Dilshan reclaims his swagger
With the burden of captaincy off his shoulders, the Tillakaratne Dilshan of old is back with a bang
By Andrew Fernando | March 14, 2012
Tillakaratne Dilshan was named Man of the Series in the Commonwealth Bank Series. © AFP/William WEST
In mid-April last year, when the captaincy fell to Tillakaratne Dilshan, he trimmed his beard in the conventional fashion. What followed was something-of a reverse Samson effect. After having rocked the pedestrian-crossing look for years, Dilshan did away with the facial flamboyance, opting to retain those maturity-bestowing strips of chin hair. He rarely looked himself with the bat until he began to shave them again.
That Dilshan didn’t suit the captaincy is readily seen. Under him, Sri Lanka lost every Test series in a year of juicy international tours - the likes of which the side had long been clamouring for, having survived on unfulfilling forays with Bangladesh and meaningless encounters with India. His ODI captaincy record is even more apalling, given Sri Lanka’s recent prowess in the format. Virtually the same side that were runners-up in the World Cup, couldn’t lift an ODI trophy against top-flight opposition during his tenure.
But the captaincy was equally ill-suited to Dilshan.
Nothing quite characterises his game better than stirling results in the two tournaments immediately either side of his nine-month ebb as leader. In the World Cup, Dilshan was the most prolific run-getter, hitting 513 runs at a strike rate of 90.74 with more boundaries than anyone else in the tournament. After only three fifties and 440 runs to show for 21 one-day innings as captain, he repeated the feat in the Australian triangular - cashing in on a man-of-the-series award for 513 brisk runs.
It was as if he’d rediscovered himself. No longer having to weigh up restraint or responsibility against the daring that had confirmed him the successor to Sanath Jayasuriya, he could reclaim his free-spirited style. For months, it had been confused by notions of constructing measured innings to guide his side to a total, and risk-averse accumulation to prevent all-too regular collapses. The ploy led only to a string of soft dismissals and abysmal results. Dilshan had lost his identity along with the earring he no longer wore after he became captain.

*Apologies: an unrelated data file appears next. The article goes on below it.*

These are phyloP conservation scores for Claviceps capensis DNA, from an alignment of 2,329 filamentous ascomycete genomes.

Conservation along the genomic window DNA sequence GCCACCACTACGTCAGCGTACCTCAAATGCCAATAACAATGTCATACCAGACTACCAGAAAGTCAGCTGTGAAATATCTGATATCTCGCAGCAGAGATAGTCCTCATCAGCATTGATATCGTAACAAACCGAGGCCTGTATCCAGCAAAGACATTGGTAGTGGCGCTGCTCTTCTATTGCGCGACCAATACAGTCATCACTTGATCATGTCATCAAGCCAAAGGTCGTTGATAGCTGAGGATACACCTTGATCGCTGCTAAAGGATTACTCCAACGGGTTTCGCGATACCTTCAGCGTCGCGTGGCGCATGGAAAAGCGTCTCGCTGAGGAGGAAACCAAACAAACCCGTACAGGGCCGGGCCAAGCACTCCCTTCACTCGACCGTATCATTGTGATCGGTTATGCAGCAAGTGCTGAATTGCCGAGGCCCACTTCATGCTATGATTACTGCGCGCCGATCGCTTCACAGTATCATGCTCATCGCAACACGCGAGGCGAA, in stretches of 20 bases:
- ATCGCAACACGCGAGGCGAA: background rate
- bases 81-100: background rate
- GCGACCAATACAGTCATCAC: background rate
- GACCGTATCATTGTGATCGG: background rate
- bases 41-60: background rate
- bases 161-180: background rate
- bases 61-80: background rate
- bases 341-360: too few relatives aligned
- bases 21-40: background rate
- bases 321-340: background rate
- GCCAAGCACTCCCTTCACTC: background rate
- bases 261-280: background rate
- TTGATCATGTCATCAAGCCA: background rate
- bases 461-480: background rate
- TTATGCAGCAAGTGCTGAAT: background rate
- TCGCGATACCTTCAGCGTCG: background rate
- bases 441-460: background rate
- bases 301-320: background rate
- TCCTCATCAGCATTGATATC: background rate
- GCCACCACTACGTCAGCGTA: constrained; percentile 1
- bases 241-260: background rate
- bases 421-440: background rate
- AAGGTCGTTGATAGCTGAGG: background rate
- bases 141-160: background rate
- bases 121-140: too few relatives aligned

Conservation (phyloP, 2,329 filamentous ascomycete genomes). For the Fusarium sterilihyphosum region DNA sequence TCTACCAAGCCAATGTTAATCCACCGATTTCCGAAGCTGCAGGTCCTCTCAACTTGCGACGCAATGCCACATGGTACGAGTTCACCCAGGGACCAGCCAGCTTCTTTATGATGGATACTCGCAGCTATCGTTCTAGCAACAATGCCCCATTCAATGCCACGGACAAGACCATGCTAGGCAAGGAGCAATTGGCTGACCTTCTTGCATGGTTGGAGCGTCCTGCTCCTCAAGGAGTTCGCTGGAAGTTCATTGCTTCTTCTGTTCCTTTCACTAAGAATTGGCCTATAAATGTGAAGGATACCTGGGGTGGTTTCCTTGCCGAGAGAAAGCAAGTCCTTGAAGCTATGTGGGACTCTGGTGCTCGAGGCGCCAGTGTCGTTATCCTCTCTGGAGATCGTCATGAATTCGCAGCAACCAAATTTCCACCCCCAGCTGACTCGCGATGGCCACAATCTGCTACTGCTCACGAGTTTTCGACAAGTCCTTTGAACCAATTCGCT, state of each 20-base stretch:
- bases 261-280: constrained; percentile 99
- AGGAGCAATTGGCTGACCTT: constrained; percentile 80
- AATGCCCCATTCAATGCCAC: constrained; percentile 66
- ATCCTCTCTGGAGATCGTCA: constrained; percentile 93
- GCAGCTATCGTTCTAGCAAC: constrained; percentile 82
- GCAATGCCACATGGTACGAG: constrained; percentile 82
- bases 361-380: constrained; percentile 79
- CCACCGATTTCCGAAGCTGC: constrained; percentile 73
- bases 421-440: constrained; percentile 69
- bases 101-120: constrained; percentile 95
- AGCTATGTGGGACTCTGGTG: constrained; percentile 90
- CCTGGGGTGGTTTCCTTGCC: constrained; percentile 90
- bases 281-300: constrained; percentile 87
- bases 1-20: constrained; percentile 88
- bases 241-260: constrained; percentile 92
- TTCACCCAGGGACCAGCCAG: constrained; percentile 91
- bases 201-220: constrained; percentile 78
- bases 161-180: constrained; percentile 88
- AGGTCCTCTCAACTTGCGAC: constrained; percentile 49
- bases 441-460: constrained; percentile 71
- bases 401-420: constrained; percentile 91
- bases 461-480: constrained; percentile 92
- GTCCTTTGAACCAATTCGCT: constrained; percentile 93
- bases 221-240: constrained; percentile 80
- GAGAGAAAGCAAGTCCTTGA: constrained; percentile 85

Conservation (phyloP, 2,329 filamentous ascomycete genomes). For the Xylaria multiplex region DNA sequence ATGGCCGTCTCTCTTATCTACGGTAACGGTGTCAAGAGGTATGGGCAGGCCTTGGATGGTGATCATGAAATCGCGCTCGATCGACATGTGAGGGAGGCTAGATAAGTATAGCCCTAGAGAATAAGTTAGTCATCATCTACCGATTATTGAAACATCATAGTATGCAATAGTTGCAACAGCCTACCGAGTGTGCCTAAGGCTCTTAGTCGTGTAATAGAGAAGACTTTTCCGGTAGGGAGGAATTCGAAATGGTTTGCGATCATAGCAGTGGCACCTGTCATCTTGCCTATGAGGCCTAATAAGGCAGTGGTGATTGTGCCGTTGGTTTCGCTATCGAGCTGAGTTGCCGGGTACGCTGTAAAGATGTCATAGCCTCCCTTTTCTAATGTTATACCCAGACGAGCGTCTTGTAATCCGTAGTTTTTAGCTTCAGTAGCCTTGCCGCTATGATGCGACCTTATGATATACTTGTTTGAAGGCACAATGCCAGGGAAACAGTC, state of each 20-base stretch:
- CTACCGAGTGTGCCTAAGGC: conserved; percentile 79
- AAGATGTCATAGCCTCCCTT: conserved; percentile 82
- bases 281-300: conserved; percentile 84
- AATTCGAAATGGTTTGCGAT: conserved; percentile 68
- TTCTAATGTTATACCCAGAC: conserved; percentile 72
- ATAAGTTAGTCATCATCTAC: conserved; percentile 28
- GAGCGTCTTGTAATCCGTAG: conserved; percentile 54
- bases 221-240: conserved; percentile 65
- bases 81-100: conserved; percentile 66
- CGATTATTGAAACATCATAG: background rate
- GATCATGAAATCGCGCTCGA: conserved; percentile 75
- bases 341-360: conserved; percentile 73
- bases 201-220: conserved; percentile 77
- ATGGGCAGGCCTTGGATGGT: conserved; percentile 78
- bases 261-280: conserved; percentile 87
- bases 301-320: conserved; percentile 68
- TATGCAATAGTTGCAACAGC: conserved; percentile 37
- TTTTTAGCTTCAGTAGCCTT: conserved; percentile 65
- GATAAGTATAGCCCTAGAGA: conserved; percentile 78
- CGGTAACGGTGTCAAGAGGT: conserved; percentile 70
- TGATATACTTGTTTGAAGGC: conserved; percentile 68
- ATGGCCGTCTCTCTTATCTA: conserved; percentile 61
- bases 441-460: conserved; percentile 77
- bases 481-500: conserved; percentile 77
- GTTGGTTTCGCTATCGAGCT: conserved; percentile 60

Perhaps it was a predictable slump considering Dilshan’s history of needing to do it his way. For years he underachieved in the middle order, forced to shepherd the lower order and fulfil the role of finisher. Closing out innings requires batsmen to gauge conditions and weigh each risk carefully, picking their moments, conducting split-second cost-benefit analyses every time the ball leaves the bowler’s hand. That was not how Dilshan played. Blessed, or cursed with the outlook that every delivery could be a boundary ball, his intinct was unmistakably that of a modern day opener. At the top of the innings he pursues totals of 300 or 190 with near-identical gusto. With the field pulled in, almost every risk has potential for rich reward.
Even Dilshan’s most symbolic show of self-expression was hampered by responsibility. The dilscoop he’d pioneered, spawning swarms of imitators, appeared only briefly in a Twenty20 match against Australia in August, before being shelved following unsuccessful attempts to play the shot not long after. Perhaps a stroke as defiant of convention was deemed too brazen for a captain of Sri Lanka. In the second CB series final, not even a broken helmet and the most ringing-dose failure – the ball thundering into his grille – could prevent an unburdened Dilshan reprising the shot a few overs later. Second time around, he collected four.
Dilshan can hardly be blamed for being ill-qualified for a role that almost came to him by default. At the time, he just happened to be the only available player with enough experience to have a secure place in all three teams. The fact he’d shown little prowess in strategy, planning or man-management augured much, but amounted to little. Even worse, the knowledge there were two far better-equipped captains in the side in Kumar Sangakkara and Mahela Jayawardene, prevented Dilshan from truly owning the role like he did his post at backward point or his opener’s slot.
So shambolic was Sri Lanka’s administration following the post-World Cup en masse resignations, that had Angelo Mathews been fit for the tour of England, Dilshan may never have even been handed the reins. Despite the difficulties surrounding his appointment, that Dilshan flew to Colombo to accept the job and present a suddenly-scrupulous media persona, and then skipped the rest of the IPL tournament to prepare for the tour of England, showed that at least on some level he valued the honour and endeavoured to make the best of it. Perhaps amidst all that, he tried a little too hard. Thankfully for the team, and almost more so for the man, the only weight on his chest now is the collection of gold chains around his neck.
There is a picture making the rounds with Dilshan’s face superimposed onto the body of Captain Jack Sparrow. The pirate imagery fits him to the bone. Dilshan is not a collected, insightful leader of men. He’s the bandana-clad, hooligan biker you never want your daughter to bring home. Men of such adventure have rarely been born-leaders.
© Andrew Fernando/Island Cricket